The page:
Back to basics: The similarities and key differences between PRIIPs KIDs and UCITS KIIDs

We outline the basic differences between PRIIPs KIDs and UCITS KIIDs from the underlying regulation, disclosure requirements and what they set out to achieve.

Louise Yoo
by Louise Yoo
06 October 2020

Fund managers (and other product manufacturers) currently await the outcome of the consultation conducted by the European Supervisory Authorities (ESAs) on the future destiny of PRIIPs KIDs, and continue to wonder whether a call for yet another extension to the UCITS exemption will come to fruition.

Here we outline the basic differences between PRIIPs KIDs and UCITS KIIDs from the underlying regulation, disclosure requirements and what they set out to achieve.


Underlying regulation

The UCITS Directive came first. The UCITS IV Directive (2009/65/EC) came into force in July 2011 (with a one-year transition period for existing funds), specifically setting out the framework for the Key Investor Information Document (KIID). The standalone, pre-contractual document aimed to replace the simplified prospectus and to offer UCITS investors (both retail and professional) better disclosure in a clear, concise and standardised format, that would also help ease the process of comparing products.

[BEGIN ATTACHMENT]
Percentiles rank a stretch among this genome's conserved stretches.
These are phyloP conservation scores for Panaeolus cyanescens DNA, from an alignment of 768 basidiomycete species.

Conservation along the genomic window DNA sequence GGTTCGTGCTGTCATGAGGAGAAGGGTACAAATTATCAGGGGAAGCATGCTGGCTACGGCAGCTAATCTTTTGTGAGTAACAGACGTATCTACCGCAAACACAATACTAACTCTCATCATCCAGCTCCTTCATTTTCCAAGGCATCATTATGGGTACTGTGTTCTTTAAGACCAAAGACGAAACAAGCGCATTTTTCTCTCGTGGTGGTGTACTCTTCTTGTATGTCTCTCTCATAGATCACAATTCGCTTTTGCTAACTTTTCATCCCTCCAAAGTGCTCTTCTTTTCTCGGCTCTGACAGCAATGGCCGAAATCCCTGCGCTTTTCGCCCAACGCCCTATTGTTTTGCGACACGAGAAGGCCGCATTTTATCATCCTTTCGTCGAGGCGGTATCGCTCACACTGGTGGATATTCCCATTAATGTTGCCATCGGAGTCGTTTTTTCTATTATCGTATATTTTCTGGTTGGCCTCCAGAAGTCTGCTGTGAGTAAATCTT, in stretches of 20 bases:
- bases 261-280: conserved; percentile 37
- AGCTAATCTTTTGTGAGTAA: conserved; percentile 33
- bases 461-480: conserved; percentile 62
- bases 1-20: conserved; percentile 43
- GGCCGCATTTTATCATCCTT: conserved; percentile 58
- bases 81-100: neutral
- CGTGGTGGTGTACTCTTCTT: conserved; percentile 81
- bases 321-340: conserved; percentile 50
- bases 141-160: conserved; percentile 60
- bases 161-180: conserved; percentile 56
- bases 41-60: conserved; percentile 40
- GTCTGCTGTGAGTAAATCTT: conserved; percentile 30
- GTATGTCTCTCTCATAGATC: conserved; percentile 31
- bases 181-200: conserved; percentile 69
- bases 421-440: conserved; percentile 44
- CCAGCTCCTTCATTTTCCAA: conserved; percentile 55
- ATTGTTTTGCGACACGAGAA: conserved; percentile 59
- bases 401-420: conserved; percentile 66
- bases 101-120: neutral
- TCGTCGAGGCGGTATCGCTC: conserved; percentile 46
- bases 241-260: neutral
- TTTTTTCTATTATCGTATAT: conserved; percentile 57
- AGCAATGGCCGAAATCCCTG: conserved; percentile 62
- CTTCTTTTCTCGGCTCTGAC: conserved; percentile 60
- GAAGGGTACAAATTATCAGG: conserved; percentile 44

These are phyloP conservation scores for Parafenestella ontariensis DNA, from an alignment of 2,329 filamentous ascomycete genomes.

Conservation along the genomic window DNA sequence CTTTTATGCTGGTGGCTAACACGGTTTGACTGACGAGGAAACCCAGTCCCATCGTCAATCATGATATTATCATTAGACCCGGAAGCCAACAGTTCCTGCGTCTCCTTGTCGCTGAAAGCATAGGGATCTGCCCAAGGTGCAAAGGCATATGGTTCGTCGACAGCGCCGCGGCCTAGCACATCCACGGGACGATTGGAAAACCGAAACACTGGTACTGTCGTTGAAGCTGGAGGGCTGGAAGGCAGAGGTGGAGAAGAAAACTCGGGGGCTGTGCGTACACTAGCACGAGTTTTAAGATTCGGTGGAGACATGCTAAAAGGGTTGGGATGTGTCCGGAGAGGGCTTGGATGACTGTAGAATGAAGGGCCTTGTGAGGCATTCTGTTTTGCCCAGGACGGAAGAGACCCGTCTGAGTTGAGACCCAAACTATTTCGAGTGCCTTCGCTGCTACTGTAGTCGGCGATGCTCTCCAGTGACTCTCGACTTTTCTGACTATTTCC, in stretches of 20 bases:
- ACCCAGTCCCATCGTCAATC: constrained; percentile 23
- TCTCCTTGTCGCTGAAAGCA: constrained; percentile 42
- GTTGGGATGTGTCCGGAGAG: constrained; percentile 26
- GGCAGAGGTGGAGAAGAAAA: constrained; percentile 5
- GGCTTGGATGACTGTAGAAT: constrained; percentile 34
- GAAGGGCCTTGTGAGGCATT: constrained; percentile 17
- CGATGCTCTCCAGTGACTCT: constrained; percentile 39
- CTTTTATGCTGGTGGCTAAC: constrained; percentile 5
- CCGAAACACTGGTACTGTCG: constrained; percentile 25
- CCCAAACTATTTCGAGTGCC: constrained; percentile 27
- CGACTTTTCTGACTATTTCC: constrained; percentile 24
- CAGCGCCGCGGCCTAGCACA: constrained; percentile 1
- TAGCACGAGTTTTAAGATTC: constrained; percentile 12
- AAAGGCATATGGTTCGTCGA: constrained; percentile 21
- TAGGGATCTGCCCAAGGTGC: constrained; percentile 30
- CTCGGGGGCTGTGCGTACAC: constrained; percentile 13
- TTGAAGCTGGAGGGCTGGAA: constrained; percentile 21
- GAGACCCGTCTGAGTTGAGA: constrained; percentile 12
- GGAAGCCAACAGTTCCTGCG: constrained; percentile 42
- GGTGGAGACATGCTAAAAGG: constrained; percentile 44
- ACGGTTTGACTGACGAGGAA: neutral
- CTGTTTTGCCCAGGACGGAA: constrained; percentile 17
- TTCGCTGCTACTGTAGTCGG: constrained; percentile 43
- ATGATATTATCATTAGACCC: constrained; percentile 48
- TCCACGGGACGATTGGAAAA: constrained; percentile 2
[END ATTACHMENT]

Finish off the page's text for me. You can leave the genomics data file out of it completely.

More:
The EU PRIIPs Regulation (EU/1286/2014) on Key Information Documents (KIDs) was introduced in January 2018, and required all manufacturers of Packaged Retail and Insurance-based Investment Products (PRIIPs), such as asset managers, banks and insurance companies, to prepare a pre-contractual document to accompany all products sold to retail investors in the European Economic Area (EEA).

This cross sector regulatory initiative was intended to help investors better understand and compare the key features, risks, rewards and costs of PRIIPs. By definition, all UCITS meet the definition of PRIIPs, and as such the European Commission applied a UCITS exemption to those already publishing their own KIIDs to help manufacturers transition by 31 December 2019. However, following a delay to the introduction of PRIIPs KIIDs, a two-year extension was applied to the transition period until the end of 2021.


What do they set out to achieve?

The intentions of PRIIPs KIDs and UCITS KIIDs are similar in that both require the generic information included to ‘be clear and not misleading’ and must be reviewed at least once a year to help investors base their purchase decisions on accurate disclosures. Standardised formats are also intended to help investors more easily compare products.